When using EC2, you specify the EC2 infrastructure that you’d like to use to launch your tasks. You can think of each Container Instance as a EC2 machine. EC2 machines have fixed resources in terms of cpu and memory depending on the type you provision.
Depending on the specs of your EC2 machine, you can run 1 or more ECS Tasks within it.
For example – if I had a EC2 machine with 2 vCPUs and 2048MB of memory, I can potentially run at most 2 tasks that required 1 vCPU and 1024MB each.
You basically just slice your EC2 up into resource partitions. Using this approach, you can have many tasks running concurrently on the same EC2 machine / container.
Fargate on the othe rhand performs a lot differently. In Fargate, there is no notion of hardware – users just define the number of Tasks they would like to deploy based on a Task Definition. Behind the scenes, AWS maintains a set of machines capable of running your Tasks, and leverages them to do so.
In the Fargate model, you don’t need to care about where your Tasks run, you only need to care about how many and when you want them to run.
Clusters in this context are just pools of resources. Keep in mind that when you create a cluster, you must specify either EC2 or Fargate as your launch type – you cannot use both. You can also use the same cluster to host applications for multiple different services. Keep in mind in this case, you may run out of resources to run your Tasks if one service hogs all the capacity.
So far, we’ve learned a bit about ECS and the difference between running your Images on EC2 vs Fargate – but how do you choose one over the other? We address this in our next section.
EC2 on ECS vs Fargate – When to Choose What?
The image below summarizes the high level talking points for this section.
The EC2 option is great if you already have existing hardware that you’d like to leverage to run your containers. This is especially applicable for those of you that purchase reserved instances that have long term ownership commitments.
EC2 on ECS is also another great option for sustained or predictable workloads that have high utilization. This is true because the the primary cost component of ECS with EC2 is the EC2 infrastructure itself – there would be no additional charges for using ECS if you bring your own EC2 instances to the table.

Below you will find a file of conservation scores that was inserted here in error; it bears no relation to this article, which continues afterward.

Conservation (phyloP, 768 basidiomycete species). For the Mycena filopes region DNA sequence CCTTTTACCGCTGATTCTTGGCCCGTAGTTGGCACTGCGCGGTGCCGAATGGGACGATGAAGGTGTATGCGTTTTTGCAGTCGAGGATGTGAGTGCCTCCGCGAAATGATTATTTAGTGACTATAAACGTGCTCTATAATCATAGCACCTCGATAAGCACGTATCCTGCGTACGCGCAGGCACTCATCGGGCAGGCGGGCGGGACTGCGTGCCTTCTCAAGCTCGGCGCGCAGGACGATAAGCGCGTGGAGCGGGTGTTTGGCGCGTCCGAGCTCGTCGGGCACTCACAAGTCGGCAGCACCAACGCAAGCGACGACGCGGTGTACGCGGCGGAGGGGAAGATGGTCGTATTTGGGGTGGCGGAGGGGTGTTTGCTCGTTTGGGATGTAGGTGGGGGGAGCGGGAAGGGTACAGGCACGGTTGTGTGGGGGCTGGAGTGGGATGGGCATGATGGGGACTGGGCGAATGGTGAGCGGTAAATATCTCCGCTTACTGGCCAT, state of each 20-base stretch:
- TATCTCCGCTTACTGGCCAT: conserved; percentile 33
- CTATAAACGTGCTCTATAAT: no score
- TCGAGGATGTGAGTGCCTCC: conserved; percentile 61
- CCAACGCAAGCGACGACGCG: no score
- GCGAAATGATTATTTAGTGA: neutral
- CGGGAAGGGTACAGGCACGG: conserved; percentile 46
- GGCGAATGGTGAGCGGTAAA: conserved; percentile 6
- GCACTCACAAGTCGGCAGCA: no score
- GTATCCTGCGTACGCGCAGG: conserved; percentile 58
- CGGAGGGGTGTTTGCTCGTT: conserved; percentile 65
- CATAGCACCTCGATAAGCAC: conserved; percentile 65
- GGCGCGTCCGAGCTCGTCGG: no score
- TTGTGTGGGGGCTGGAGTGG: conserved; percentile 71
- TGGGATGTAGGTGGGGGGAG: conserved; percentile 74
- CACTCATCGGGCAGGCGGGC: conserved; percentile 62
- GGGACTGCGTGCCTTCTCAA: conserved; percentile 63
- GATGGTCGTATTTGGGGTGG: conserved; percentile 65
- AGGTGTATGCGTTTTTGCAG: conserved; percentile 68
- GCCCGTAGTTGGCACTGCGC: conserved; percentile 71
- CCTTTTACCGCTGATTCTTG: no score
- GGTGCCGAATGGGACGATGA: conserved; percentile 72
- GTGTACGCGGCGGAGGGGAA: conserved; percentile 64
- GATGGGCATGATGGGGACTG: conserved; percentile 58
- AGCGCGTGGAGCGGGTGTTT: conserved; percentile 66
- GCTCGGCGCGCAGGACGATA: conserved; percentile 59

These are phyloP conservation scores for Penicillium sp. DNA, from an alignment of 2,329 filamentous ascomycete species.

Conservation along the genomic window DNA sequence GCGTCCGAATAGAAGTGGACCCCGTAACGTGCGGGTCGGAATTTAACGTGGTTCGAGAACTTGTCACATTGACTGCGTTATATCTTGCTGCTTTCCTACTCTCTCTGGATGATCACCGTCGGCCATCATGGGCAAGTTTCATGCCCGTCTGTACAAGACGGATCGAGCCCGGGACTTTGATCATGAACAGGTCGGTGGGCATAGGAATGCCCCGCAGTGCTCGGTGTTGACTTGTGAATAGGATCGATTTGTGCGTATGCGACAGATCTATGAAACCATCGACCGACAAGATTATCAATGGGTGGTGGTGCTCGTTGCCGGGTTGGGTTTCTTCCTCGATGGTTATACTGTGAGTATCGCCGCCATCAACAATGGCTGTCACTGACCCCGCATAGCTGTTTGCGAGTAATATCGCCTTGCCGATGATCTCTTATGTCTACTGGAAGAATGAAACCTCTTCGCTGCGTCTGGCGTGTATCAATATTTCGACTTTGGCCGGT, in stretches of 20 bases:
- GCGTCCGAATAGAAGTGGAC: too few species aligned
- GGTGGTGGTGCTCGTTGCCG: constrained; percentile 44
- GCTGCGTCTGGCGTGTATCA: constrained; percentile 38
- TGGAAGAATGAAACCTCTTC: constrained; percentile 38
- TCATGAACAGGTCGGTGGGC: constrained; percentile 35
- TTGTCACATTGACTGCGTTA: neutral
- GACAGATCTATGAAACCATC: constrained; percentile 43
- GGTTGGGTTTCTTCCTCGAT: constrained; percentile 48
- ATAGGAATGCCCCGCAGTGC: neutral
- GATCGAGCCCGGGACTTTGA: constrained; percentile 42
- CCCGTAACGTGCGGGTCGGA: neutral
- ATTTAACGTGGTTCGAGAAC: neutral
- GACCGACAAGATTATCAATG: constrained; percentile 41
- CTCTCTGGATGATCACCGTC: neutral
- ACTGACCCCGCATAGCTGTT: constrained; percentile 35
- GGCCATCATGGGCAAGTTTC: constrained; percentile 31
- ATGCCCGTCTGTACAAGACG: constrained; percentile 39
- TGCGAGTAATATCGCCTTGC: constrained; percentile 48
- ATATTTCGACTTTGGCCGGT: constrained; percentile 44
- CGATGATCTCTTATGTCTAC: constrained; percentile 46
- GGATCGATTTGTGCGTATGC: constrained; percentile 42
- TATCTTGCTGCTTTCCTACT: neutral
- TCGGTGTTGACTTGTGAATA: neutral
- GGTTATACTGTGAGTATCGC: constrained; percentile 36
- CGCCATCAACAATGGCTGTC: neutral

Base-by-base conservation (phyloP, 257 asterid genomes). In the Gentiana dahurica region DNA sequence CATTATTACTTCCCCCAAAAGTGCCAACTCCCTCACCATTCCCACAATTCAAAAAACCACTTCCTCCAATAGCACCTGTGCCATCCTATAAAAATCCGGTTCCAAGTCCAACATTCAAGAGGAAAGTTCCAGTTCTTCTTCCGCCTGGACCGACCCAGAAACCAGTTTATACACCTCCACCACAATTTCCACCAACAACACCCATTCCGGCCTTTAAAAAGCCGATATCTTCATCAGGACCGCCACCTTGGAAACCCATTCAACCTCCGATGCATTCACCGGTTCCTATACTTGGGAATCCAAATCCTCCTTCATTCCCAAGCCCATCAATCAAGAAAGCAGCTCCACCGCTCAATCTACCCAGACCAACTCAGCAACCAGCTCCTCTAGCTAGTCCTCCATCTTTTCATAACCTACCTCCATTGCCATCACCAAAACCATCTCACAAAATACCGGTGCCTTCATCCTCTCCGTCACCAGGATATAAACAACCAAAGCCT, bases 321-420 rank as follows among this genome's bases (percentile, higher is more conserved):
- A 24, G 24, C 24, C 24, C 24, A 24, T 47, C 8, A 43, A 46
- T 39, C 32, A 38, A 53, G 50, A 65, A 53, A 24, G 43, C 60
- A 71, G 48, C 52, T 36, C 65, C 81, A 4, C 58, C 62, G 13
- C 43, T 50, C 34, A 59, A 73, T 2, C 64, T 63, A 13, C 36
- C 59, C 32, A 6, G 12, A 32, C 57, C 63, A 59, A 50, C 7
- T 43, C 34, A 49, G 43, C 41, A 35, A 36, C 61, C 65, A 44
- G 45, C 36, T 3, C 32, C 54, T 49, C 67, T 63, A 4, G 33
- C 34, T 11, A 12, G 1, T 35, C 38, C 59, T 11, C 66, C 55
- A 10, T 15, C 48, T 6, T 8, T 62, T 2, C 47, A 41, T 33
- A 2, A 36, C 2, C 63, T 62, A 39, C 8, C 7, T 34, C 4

EC2 is also great for those of you wanting a high level of control over your machines OS. This can be due to company policies or other stipulations.
The case for Fargate is around Flexibility. In the Fargate model, you dont need to care about the details of your infrastructure and all the setup details that are included in provisioning it. Instead, you can rely on AWS to automatically provision and launch the required hardware whenever the need arises.
Fargate is also great for those of you with variable workloads. Since you pay for the duration of your instances and the amount of resources you provision (note: actual usage does not matter, you are billed on the provisioned resources), they are a perfect fit for short lived tasks such as batch processing.
Fargate is also great in terms of flexibility. You have no long term commitment to the resources you are provisioning. Although you do pay a premium for ‘pay as you go’ availability offered through Fargate, its great from a flexibility perspective.
In this post we learned a bit about the details of ECS, as well as how running your Docker Images on EC2 + Fargate vs ECS compare.
All in all, I would recommend EC2 to those of you running services, or those of you that have hardware lying around that youd like to utilize as part of your ECS/Docker ecosystem.
For those of you running adhoc jobs and index on Flexibility, Fargate is the right choice.
Hope you enjoyed this article – let me know your thoughts down in the comments section below.